Discover the innovative clinical evidence search of the VSClinical AMP workflow, where patient biomarkers and tumor types are matched to the most relevant data from top sources like CIViC, DrugBank, and Clinical Trials.
One of the core features of the VSClinical AMP interpretation workflow is the ability to search third-party data sources to find clinical evidence that matches the patient’s biomarkers and tumor type. This includes evidence related to drug sensitivity and resistance, along with diagnostic and prognostic evidence.
To perform this search, VSClinical leverages a variety of third-party data sources including:
- CIViC: an open access resource for clinical interpretations of variants in cancer.
- DrugBank: a bioinformatics resource that combines detailed drug data with comprehensive drug target information.
- Clinical Trials: A curated database of clinical trials for cancer obtained from the NCI Cancer Clinical Trials and AACT databases.
Performing queries on these data sources in VSClinical requires that each record be annotated with the relevant biomarker scope. To make this work smoothly, a lot of work is put in upfront to curate these data sources as annotation tracks that VSClinical and VarSeq access.
Curating raw data sources into structured biomarkers can be especially difficult for data sources like DrugBank, which do not provide specific information on known mutation associations. Even sources like CIViC, which are centered around cancer variant interpretation, have inconsistent variant naming conventions which make it difficult to determine the scope of a specific biomarker. For an illustration of this problem, simply look at the wide variety of ways various sources describe the variant BRAF V600E:
- BRAF p.V600E
- 7:140753336 A/T
We address this problem using a system of hand-written rules and patterns in conjunction with our powerful variant parsing engine. For a given term describing a biomarker, our curation scripts determine the mutation type by matching it against a series of over 50 different regular expressions. Once we have identified the type of biomarker, we can use our transcript annotation and variant parsing engine to identify the relevant region and extract the Ref/Alt for point mutations. Using this method, we can correctly identify a biomarker regardless of how it is described in a given source.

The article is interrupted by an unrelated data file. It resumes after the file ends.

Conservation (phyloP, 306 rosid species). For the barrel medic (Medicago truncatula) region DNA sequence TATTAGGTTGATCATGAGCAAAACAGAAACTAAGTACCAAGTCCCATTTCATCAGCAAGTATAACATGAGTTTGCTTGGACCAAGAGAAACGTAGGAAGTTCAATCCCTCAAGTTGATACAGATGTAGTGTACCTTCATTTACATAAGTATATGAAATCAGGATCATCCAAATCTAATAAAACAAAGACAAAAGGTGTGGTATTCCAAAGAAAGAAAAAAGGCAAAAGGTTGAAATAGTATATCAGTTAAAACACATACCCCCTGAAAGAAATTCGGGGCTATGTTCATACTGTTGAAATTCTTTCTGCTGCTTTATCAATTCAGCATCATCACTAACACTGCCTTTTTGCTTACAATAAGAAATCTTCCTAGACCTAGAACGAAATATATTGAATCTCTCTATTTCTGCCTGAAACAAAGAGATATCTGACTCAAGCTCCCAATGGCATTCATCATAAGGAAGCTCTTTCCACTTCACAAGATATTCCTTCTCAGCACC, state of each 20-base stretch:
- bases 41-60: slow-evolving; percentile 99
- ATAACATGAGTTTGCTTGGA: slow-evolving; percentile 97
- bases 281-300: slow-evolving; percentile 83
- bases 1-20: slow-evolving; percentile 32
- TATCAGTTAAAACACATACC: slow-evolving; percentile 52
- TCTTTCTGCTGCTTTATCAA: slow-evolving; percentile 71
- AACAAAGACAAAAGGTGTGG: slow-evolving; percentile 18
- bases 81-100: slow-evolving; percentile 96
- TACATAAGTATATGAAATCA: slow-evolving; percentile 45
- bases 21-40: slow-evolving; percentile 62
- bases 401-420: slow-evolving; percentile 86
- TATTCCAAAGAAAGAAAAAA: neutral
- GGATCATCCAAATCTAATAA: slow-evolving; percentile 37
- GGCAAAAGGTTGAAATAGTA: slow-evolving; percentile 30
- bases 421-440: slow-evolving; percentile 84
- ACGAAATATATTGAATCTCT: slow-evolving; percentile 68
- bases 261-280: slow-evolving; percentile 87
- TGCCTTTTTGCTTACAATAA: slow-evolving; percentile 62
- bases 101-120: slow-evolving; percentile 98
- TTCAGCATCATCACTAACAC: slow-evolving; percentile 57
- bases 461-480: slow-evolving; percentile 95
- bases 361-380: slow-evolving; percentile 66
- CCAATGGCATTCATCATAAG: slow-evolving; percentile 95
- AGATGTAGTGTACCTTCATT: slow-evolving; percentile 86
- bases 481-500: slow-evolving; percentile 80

Another difficulty in the curation process is determining the appropriate tissue and tumor type for a given record. Our clinical evidence search relies on the VarSeq Cancer Ontology, which is a tree-structured cancer classification system in which root nodes represent general tissue types and branches represent different tumor type sub-classifications. Each VSClinical evaluation has an associated tumor type, which is used to identify relevant clinical evidence.
In order for our clinical evidence search to match the patient’s tumor type, each record in the queried sources must map to a specific tumor or tissue type in the Cancer Ontology. As with biomarker identification, identifying the correct tumor type can be challenging, as there are often many different ways to describe the same disorder. To address this, we have developed a search procedure to query the Cancer Ontology and identify the most relevant tumor type for a given disease description. Using this functionality, we can identify the correct tumor type for most records across the various evidence sources.
This is just a brief overview of the methods that we use to curate the various sources supporting VSClinical’s clinical evidence search capabilities. While data sources like CIViC and DrugBank are invaluable resources, significant effort is required to identify the biomarker and tumor type associations present in the data. Our curation team continues to make improvements to our curation process to ensure that our users have access to a comprehensive collection of clinical evidence data. For any questions regarding the VSClinical AMP workflow, please contact us at support@goldenadmin.